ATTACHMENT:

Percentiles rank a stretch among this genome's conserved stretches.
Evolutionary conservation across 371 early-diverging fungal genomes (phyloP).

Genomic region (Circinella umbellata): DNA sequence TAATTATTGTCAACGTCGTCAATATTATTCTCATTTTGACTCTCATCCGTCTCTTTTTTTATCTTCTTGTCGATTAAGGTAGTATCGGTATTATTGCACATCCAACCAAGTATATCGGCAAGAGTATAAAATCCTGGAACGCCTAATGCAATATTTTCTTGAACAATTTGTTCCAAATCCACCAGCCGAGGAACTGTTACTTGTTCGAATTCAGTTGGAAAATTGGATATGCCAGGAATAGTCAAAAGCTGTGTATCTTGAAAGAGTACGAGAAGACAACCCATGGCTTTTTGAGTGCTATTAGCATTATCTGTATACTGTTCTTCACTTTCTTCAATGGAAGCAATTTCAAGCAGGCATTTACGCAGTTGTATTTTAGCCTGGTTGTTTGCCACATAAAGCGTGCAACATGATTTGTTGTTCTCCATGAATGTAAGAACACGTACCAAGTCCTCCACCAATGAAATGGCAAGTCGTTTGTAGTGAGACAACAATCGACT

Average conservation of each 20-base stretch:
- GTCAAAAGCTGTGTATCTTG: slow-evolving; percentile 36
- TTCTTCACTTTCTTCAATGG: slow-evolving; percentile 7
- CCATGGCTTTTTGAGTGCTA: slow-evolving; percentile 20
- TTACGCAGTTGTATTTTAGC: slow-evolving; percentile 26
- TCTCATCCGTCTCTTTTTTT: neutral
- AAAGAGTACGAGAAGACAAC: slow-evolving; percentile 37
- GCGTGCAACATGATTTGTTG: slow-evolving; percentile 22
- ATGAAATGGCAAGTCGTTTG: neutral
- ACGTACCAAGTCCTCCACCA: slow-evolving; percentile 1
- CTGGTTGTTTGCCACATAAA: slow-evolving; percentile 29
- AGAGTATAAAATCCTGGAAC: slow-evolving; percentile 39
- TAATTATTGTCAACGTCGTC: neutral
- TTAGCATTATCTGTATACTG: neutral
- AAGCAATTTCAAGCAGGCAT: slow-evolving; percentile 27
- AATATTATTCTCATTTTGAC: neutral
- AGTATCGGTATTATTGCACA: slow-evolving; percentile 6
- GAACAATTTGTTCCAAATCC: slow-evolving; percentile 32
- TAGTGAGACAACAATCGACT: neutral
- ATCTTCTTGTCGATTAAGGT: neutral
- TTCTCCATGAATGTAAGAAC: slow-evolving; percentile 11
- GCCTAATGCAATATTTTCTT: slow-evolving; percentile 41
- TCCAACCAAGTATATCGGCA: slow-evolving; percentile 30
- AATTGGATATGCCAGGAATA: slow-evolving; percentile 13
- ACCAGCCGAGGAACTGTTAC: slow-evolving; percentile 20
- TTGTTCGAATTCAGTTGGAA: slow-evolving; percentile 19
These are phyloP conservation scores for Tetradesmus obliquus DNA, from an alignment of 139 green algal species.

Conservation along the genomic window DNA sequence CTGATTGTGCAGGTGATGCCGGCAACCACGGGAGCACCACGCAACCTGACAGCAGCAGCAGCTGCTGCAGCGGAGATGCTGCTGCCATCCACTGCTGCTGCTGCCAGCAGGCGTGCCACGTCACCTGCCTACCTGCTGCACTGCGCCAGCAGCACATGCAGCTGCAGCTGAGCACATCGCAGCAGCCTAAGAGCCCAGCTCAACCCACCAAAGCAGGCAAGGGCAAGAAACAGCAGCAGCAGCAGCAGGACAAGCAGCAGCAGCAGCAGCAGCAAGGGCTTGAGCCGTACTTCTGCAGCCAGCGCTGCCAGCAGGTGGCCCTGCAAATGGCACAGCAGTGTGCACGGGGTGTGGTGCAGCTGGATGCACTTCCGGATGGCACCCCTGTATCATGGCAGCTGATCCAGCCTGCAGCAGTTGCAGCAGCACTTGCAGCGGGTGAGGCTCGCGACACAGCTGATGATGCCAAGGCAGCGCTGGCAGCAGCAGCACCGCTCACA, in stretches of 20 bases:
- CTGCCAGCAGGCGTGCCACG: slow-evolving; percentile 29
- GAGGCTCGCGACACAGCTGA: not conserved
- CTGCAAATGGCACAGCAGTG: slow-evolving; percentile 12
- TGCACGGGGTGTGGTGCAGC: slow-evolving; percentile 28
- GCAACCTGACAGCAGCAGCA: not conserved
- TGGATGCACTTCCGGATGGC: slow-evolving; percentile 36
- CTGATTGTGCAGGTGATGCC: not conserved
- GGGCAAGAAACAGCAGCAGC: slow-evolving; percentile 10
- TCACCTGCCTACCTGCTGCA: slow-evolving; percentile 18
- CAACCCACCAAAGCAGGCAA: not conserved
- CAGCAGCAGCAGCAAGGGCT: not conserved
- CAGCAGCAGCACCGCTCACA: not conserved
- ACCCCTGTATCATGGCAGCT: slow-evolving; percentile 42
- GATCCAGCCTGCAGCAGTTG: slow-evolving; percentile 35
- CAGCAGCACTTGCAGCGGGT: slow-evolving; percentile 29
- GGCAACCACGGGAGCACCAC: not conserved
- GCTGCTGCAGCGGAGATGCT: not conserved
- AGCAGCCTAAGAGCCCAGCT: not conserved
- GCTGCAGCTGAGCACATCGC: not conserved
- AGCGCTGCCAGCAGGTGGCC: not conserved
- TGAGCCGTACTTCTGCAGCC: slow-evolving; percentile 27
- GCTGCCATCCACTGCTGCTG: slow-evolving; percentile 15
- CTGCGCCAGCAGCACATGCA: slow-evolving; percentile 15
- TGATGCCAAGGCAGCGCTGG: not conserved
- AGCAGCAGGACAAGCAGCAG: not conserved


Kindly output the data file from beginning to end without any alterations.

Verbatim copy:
Percentiles rank a stretch among this genome's conserved stretches.
Evolutionary conservation across 371 early-diverging fungal genomes (phyloP).

Genomic region (Circinella umbellata): DNA sequence TAATTATTGTCAACGTCGTCAATATTATTCTCATTTTGACTCTCATCCGTCTCTTTTTTTATCTTCTTGTCGATTAAGGTAGTATCGGTATTATTGCACATCCAACCAAGTATATCGGCAAGAGTATAAAATCCTGGAACGCCTAATGCAATATTTTCTTGAACAATTTGTTCCAAATCCACCAGCCGAGGAACTGTTACTTGTTCGAATTCAGTTGGAAAATTGGATATGCCAGGAATAGTCAAAAGCTGTGTATCTTGAAAGAGTACGAGAAGACAACCCATGGCTTTTTGAGTGCTATTAGCATTATCTGTATACTGTTCTTCACTTTCTTCAATGGAAGCAATTTCAAGCAGGCATTTACGCAGTTGTATTTTAGCCTGGTTGTTTGCCACATAAAGCGTGCAACATGATTTGTTGTTCTCCATGAATGTAAGAACACGTACCAAGTCCTCCACCAATGAAATGGCAAGTCGTTTGTAGTGAGACAACAATCGACT

Average conservation of each 20-base stretch:
- GTCAAAAGCTGTGTATCTTG: slow-evolving; percentile 36
- TTCTTCACTTTCTTCAATGG: slow-evolving; percentile 7
- CCATGGCTTTTTGAGTGCTA: slow-evolving; percentile 20
- TTACGCAGTTGTATTTTAGC: slow-evolving; percentile 26
- TCTCATCCGTCTCTTTTTTT: neutral
- AAAGAGTACGAGAAGACAAC: slow-evolving; percentile 37
- GCGTGCAACATGATTTGTTG: slow-evolving; percentile 22
- ATGAAATGGCAAGTCGTTTG: neutral
- ACGTACCAAGTCCTCCACCA: slow-evolving; percentile 1
- CTGGTTGTTTGCCACATAAA: slow-evolving; percentile 29
- AGAGTATAAAATCCTGGAAC: slow-evolving; percentile 39
- TAATTATTGTCAACGTCGTC: neutral
- TTAGCATTATCTGTATACTG: neutral
- AAGCAATTTCAAGCAGGCAT: slow-evolving; percentile 27
- AATATTATTCTCATTTTGAC: neutral
- AGTATCGGTATTATTGCACA: slow-evolving; percentile 6
- GAACAATTTGTTCCAAATCC: slow-evolving; percentile 32
- TAGTGAGACAACAATCGACT: neutral
- ATCTTCTTGTCGATTAAGGT: neutral
- TTCTCCATGAATGTAAGAAC: slow-evolving; percentile 11
- GCCTAATGCAATATTTTCTT: slow-evolving; percentile 41
- TCCAACCAAGTATATCGGCA: slow-evolving; percentile 30
- AATTGGATATGCCAGGAATA: slow-evolving; percentile 13
- ACCAGCCGAGGAACTGTTAC: slow-evolving; percentile 20
- TTGTTCGAATTCAGTTGGAA: slow-evolving; percentile 19
These are phyloP conservation scores for Tetradesmus obliquus DNA, from an alignment of 139 green algal species.

Conservation along the genomic window DNA sequence CTGATTGTGCAGGTGATGCCGGCAACCACGGGAGCACCACGCAACCTGACAGCAGCAGCAGCTGCTGCAGCGGAGATGCTGCTGCCATCCACTGCTGCTGCTGCCAGCAGGCGTGCCACGTCACCTGCCTACCTGCTGCACTGCGCCAGCAGCACATGCAGCTGCAGCTGAGCACATCGCAGCAGCCTAAGAGCCCAGCTCAACCCACCAAAGCAGGCAAGGGCAAGAAACAGCAGCAGCAGCAGCAGGACAAGCAGCAGCAGCAGCAGCAGCAAGGGCTTGAGCCGTACTTCTGCAGCCAGCGCTGCCAGCAGGTGGCCCTGCAAATGGCACAGCAGTGTGCACGGGGTGTGGTGCAGCTGGATGCACTTCCGGATGGCACCCCTGTATCATGGCAGCTGATCCAGCCTGCAGCAGTTGCAGCAGCACTTGCAGCGGGTGAGGCTCGCGACACAGCTGATGATGCCAAGGCAGCGCTGGCAGCAGCAGCACCGCTCACA, in stretches of 20 bases:
- CTGCCAGCAGGCGTGCCACG: slow-evolving; percentile 29
- GAGGCTCGCGACACAGCTGA: not conserved
- CTGCAAATGGCACAGCAGTG: slow-evolving; percentile 12
- TGCACGGGGTGTGGTGCAGC: slow-evolving; percentile 28
- GCAACCTGACAGCAGCAGCA: not conserved
- TGGATGCACTTCCGGATGGC: slow-evolving; percentile 36
- CTGATTGTGCAGGTGATGCC: not conserved
- GGGCAAGAAACAGCAGCAGC: slow-evolving; percentile 10
- TCACCTGCCTACCTGCTGCA: slow-evolving; percentile 18
- CAACCCACCAAAGCAGGCAA: not conserved
- CAGCAGCAGCAGCAAGGGCT: not conserved
- CAGCAGCAGCACCGCTCACA: not conserved
- ACCCCTGTATCATGGCAGCT: slow-evolving; percentile 42
- GATCCAGCCTGCAGCAGTTG: slow-evolving; percentile 35
- CAGCAGCACTTGCAGCGGGT: slow-evolving; percentile 29
- GGCAACCACGGGAGCACCAC: not conserved
- GCTGCTGCAGCGGAGATGCT: not conserved
- AGCAGCCTAAGAGCCCAGCT: not conserved
- GCTGCAGCTGAGCACATCGC: not conserved
- AGCGCTGCCAGCAGGTGGCC: not conserved
- TGAGCCGTACTTCTGCAGCC: slow-evolving; percentile 27
- GCTGCCATCCACTGCTGCTG: slow-evolving; percentile 15
- CTGCGCCAGCAGCACATGCA: slow-evolving; percentile 15
- TGATGCCAAGGCAGCGCTGG: not conserved
- AGCAGCAGGACAAGCAGCAG: not conserved